• Dana Aughney

Consistency is Key

Updated: May 31


Raising tiny humans is hard. There’s no question, one of the most challenging roles we will take on as parents is the day-to-day parenting of these little bundles of joy. This little that you love more than you can comprehend will break you.

Some days you will feel lost, challenged, and incapable. Then there will be a split-second where they look into your eyes, you melt and all is right with the world. You can’t imagine loving someone more than you do them. How do we survive? How do we get through the sleepless nights, the toddler tantrums, the testing of boundaries and the eye rolling phases? Consistency! Consistency will SAVE your life.

As a mother of two thriving teenage girls and over twenty years of experience as a childcare provider for infants and toddlers, I’ve had my share of challenges with all of these phases of childhood. In my experience, being consistent is the key to success. What do I mean by consistency?

  • Instill a daily rhythm

  • Set clear boundaries

  • Follow through

  • Set high, but reachable expectations to empower them

By doing all of this, children feel connected. They feel empowered. They build self-confidence. Now, you may say, they’re just babies. Or they’re only five. But, no, by setting these consistent, age appropriate expectations and boundaries for our children, we set them up for success. They know where they stand within their family. They feel connected to a biggercommunity where they play an important role.

Often, the children who act out with negative behavior feel lost and don’t understand where they belong. Let’s focus on toddlers (12-36 months) - this age group is my specialty and who I work with on a daily basis in my childcare program. I have these little ones for ten hours a day, 5 days a week in my home. Without consistency, I would not survive. However, I have established a daily rhythm, set expectations and provide them with clear and concise boundaries for which they are able to thrive. Do we have meltdowns? Of course! But, honestly, for the most part, these little guys spend their day laughing, playing and learning about their world feeling safe, secure, loved and seen. How do I do this? Simple. I’m consistent. They know I mean what I say and I will follow through. We have a daily rhythm for which they know what to expect. They participate and have age appropriate responsibilities, such as cleaning up toys, putting their shoes away into their own cubbies, pushing their chair in after eating at the table. These little tasks play a big role in children feeling capable and when they feel capable, they feel connected and when they feel connected they feel confident. This results in positive behavior.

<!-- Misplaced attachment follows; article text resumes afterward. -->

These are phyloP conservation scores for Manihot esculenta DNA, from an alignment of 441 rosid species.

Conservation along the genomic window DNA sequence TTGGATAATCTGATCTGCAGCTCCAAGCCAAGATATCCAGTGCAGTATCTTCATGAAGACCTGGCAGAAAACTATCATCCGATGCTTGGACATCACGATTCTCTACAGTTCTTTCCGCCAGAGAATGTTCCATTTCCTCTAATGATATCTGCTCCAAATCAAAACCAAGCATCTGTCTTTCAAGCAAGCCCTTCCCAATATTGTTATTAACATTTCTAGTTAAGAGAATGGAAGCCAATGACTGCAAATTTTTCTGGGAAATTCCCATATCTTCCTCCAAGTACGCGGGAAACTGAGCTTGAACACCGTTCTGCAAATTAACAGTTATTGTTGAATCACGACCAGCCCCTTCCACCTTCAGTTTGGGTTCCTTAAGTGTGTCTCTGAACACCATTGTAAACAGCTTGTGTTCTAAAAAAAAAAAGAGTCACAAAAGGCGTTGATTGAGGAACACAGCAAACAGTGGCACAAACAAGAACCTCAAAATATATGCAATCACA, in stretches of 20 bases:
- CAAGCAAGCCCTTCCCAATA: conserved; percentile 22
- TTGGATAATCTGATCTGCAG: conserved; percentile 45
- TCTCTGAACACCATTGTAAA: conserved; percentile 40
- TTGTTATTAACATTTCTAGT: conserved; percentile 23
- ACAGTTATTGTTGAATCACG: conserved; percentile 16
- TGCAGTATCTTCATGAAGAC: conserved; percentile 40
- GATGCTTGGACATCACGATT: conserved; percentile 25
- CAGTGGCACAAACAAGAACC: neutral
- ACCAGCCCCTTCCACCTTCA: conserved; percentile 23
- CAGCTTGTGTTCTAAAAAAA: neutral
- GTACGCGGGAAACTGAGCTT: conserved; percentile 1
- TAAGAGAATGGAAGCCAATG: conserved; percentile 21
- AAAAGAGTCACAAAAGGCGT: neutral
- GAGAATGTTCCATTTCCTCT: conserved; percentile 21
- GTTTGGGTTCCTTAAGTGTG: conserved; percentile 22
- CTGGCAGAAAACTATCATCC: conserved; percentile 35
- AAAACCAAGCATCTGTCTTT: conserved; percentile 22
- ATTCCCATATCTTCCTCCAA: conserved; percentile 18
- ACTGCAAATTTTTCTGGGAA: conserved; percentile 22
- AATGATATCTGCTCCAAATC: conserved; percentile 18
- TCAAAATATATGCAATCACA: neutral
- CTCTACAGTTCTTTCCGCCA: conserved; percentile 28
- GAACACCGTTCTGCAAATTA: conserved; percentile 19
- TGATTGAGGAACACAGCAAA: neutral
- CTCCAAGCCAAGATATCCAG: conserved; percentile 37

How do we establish this? Consistency! Yes, I’m going to repeat myself with this one word. Consistency!

Toddlers are really no different from teenagers, well, they haven’t mastered the eye rolling like the teens, but still ... testing of boundaries is quite similar. What you establish in the early years will help you all through the daunting teenage years as well. Follow through is your super power. I see this being one of the most difficult things for many parents to do. I get it. They’re tired, you’re tired, the last thing you want to do is deal with a meltdown when it’s time to leave the park, or while in line at target, or when it’s time for bed. These are all common, daily occurrences, but guess what? These are ALL common daily occurrences, so set yourself and your children up for success.

How do we do this? Start with communicating clear expectations ahead of time:

We will play for five minutes, then it’s time to go to bed.

Transitions are some of the most difficult times for young children and commonly the biggest source of breakdowns. It makes sense, they are enjoying what they are doing and don’t want to stop. I get it.

So set them up, prepare them, give expectations and follow through.

When we give in to the tantrum, we “feed the monster”. We teach them we don’t really mean what we say and there’s room for them to change the rules. Guess what? You’re making your life (and theirs) more difficult. I hear parents say, “ I don’t want them to feel sad”. Well, of course, as parents we want our children to be happy, but, I know for me, I want my children to be fundamentally happy, not just immediate gratification happy, that doesn’t sustain them. So, yes, sometimes they will be sad, they will feel angry, they will feel frustrated...good, let them feel all of that, while supporting them, acknowledging their feelings.

I can see you are very sad, would you like a hug?

This is a supportive statement that lets them know you are there with them, but guess what, you’re still leaving the park, or going to bed.

Our job as parents is to raise capable, thriving, adults. Setting a strong foundation early on, gives our children the structure in life to do just that. Thrive.


-Dana

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